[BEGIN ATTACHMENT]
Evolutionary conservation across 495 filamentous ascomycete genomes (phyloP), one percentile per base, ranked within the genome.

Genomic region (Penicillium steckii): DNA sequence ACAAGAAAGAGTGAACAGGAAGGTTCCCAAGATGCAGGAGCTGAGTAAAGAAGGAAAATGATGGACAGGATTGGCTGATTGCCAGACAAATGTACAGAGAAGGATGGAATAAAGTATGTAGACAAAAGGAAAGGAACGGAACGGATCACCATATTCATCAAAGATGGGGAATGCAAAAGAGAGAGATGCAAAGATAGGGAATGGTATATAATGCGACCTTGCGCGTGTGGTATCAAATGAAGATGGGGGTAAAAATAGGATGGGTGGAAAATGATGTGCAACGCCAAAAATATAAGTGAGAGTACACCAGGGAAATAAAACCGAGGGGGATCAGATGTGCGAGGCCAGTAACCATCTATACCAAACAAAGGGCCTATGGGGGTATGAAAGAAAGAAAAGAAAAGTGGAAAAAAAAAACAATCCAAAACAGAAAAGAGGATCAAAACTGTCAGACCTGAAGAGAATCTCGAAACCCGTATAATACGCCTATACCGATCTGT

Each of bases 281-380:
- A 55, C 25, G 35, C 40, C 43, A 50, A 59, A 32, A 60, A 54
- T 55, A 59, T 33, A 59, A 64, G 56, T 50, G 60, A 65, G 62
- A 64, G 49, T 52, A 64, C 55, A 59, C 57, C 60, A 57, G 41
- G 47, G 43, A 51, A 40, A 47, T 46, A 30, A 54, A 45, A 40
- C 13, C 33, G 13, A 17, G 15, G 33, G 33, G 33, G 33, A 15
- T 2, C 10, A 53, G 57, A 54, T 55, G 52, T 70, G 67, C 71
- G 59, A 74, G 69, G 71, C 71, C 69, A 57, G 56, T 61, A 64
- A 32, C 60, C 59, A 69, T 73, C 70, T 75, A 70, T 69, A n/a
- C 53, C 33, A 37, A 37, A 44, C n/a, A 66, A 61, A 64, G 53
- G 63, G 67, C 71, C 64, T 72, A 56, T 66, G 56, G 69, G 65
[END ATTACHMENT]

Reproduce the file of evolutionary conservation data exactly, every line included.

Evolutionary conservation across 495 filamentous ascomycete genomes (phyloP), one percentile per base, ranked within the genome.

Genomic region (Penicillium steckii): DNA sequence ACAAGAAAGAGTGAACAGGAAGGTTCCCAAGATGCAGGAGCTGAGTAAAGAAGGAAAATGATGGACAGGATTGGCTGATTGCCAGACAAATGTACAGAGAAGGATGGAATAAAGTATGTAGACAAAAGGAAAGGAACGGAACGGATCACCATATTCATCAAAGATGGGGAATGCAAAAGAGAGAGATGCAAAGATAGGGAATGGTATATAATGCGACCTTGCGCGTGTGGTATCAAATGAAGATGGGGGTAAAAATAGGATGGGTGGAAAATGATGTGCAACGCCAAAAATATAAGTGAGAGTACACCAGGGAAATAAAACCGAGGGGGATCAGATGTGCGAGGCCAGTAACCATCTATACCAAACAAAGGGCCTATGGGGGTATGAAAGAAAGAAAAGAAAAGTGGAAAAAAAAAACAATCCAAAACAGAAAAGAGGATCAAAACTGTCAGACCTGAAGAGAATCTCGAAACCCGTATAATACGCCTATACCGATCTGT

Each of bases 281-380:
- A 55, C 25, G 35, C 40, C 43, A 50, A 59, A 32, A 60, A 54
- T 55, A 59, T 33, A 59, A 64, G 56, T 50, G 60, A 65, G 62
- A 64, G 49, T 52, A 64, C 55, A 59, C 57, C 60, A 57, G 41
- G 47, G 43, A 51, A 40, A 47, T 46, A 30, A 54, A 45, A 40
- C 13, C 33, G 13, A 17, G 15, G 33, G 33, G 33, G 33, A 15
- T 2, C 10, A 53, G 57, A 54, T 55, G 52, T 70, G 67, C 71
- G 59, A 74, G 69, G 71, C 71, C 69, A 57, G 56, T 61, A 64
- A 32, C 60, C 59, A 69, T 73, C 70, T 75, A 70, T 69, A n/a
- C 53, C 33, A 37, A 37, A 44, C n/a, A 66, A 61, A 64, G 53
- G 63, G 67, C 71, C 64, T 72, A 56, T 66, G 56, G 69, G 65